Pressure on to upgrade sex offender registry

By Marley Shebala
Navajo Times

WINDOW ROCK, March 22, 2012

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M ore than 700 convicted sex offenders live on the Navajo Reservation and the number grows almost weekly.

That's according to verbal and written reports submitted to the Council's Law and Order Committee in February and March.

The reports, presented by Criminal Investigations Supervisor Robert Platero of the Crownpoint Police District, were accompanied by draft legislation for a new law - the Navajo Nation Sex Offender Registration and Notification Act of 2012 - and amendments to the criminal code.

Law and Order Committee Vice Chairperson Alton Shepherd is the prime sponsor of the proposed law, which was posted on the Navajo Nation Council website for five days of public comment, which ended on March 20 and begins committee review before going to the Council for final approval.

The committee has worked on legislation to beef up registration requirements since February and on March 2 approved a final draft for Shepherd to put into legislation. The committee members agreed to co-sponsor the bill together in hopes of speeding its passage into law.

Platero and Assistant Attorney General Regina Holyan, both part of the tribe's Sex Offender Registration and Notification Task Force, have stressed to the committee that the tribe has until July to show the federal government that it has "substantially" registered sex offenders on the reservation.

Platero and Holyan said the Council must approve the new law this month in order to provide enough time to complete all the steps needed to meet the federal expectations.

This includes finalizing forms related to registering sex offenders, training law enforcement and judicial personnel, activating a sex offender registry website no later than June and additional training for employees who will be responsible under the new law.

If the tribe does not complete these steps by July, they explained, the federal government will be required under a 2006 law to hand over the job of keeping track of sex offenders on the reservation to state authorities in Arizona, New Mexico and Utah.

The law is the Adam Walsh Child Protection and Safety Act of 2006.

Platero noted that the July 2012 deadline represents a one-year extension of the original deadline. He said the Council approved a Sex Offender Registration and Notification Act in 2006, enabling the tribe to take over the registration responsibility.


The law covers all sex offenders includes Navajos, other tribal members and non-Natives who are living, working or going to school on the reservation, and all convictions count, no matter the jurisdiction or country in which they occurred.

The Council approved the 2006 law prior to the release of federal regulations setting out the minimum sex offender registration and notification requirements, and now the tribe must strengthen its program.

For instance, Holyan explained, federal law mandates that convicted sex offenders be classified in one of three tiers according to the seriousness of their offense. People convicted of the more serious offenses have to register more frequently, and for a longer time.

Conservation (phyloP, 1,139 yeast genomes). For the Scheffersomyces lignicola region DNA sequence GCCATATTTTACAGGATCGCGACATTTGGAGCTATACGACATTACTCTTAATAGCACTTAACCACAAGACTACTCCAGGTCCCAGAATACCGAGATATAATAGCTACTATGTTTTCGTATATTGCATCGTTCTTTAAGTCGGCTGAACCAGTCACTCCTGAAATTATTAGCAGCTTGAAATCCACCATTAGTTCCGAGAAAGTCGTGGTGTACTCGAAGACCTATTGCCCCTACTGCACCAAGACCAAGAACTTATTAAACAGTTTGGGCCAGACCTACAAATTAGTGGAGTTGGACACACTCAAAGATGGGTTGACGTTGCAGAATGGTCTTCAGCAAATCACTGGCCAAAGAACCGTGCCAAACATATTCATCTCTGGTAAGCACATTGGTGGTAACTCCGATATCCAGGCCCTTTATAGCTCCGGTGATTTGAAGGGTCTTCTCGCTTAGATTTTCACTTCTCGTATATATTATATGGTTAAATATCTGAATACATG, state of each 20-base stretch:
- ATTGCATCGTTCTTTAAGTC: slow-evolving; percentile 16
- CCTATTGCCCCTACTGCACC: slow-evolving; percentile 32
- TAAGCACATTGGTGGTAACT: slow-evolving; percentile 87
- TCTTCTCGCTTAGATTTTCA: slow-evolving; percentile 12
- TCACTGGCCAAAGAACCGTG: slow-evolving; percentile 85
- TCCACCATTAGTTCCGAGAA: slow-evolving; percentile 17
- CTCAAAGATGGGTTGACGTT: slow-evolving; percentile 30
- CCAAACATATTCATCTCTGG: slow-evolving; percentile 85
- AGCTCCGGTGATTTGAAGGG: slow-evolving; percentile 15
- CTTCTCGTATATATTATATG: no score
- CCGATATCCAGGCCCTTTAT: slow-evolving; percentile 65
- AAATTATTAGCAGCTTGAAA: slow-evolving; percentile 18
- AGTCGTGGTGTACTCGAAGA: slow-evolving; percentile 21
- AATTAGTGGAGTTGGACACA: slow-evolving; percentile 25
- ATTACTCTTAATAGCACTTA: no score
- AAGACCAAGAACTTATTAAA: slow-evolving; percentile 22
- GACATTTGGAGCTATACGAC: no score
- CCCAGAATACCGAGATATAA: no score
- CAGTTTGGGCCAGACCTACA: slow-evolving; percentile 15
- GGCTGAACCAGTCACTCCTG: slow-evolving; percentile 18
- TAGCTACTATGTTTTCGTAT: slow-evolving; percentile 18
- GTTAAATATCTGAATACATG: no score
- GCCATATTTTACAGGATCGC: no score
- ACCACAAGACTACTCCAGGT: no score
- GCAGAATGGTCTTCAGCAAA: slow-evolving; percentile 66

Holyan noted that the federal law allows the tribe to increase the registration requirements but not reduce them.

The registration is needed because rate of repeat crimes is high among sex offenders. Platero cited a 2007 congressional report showing that 66 percent of ex-offenders were back in criminal court three years after their release.

The report also stated that sex offenders were four times more likely than non-sex offenders to be arrested for another sex crime after their release from prison, he said.

"One thing in the back of our minds is whether this individual will repeat," Platero said. "We have contacted schools, including Diné College and Navajo Technical College, and asked them if their student handbooks includes information about the tribal Sex Offender Registration and Notification Act because individuals have returned and are returning to school to recover, better themselves."

While the rehabilitation of offenders is desirable and their right to pursue, schools, colleges and employers must take steps to make sure no one under their protection is at risk of becoming a new victim, he said.

Federal law requires the tribe to post information about offenders on the reservation on a public website, but Internet access is not available across the reservation and so public information about offenders will be published in newspapers and on the bulletin boards of chapters, hospitals, stores and other public areas, Platero said.

That will cost more than maintaining an online registry, he noted, and the Law and Order Committee is expected to sponsor legislation for funding and additional police officers to implement the changes.

Platero said the Crownpoint Police District, which has become a pilot site for implementation of the law by the tribe, has found that it takes about two hours to register one offender. Detailed information must be collected, including a fresh DNA sample and fingerprints, and entered on the sex offender website maintained by the tribe and linking to other jurisdictions.

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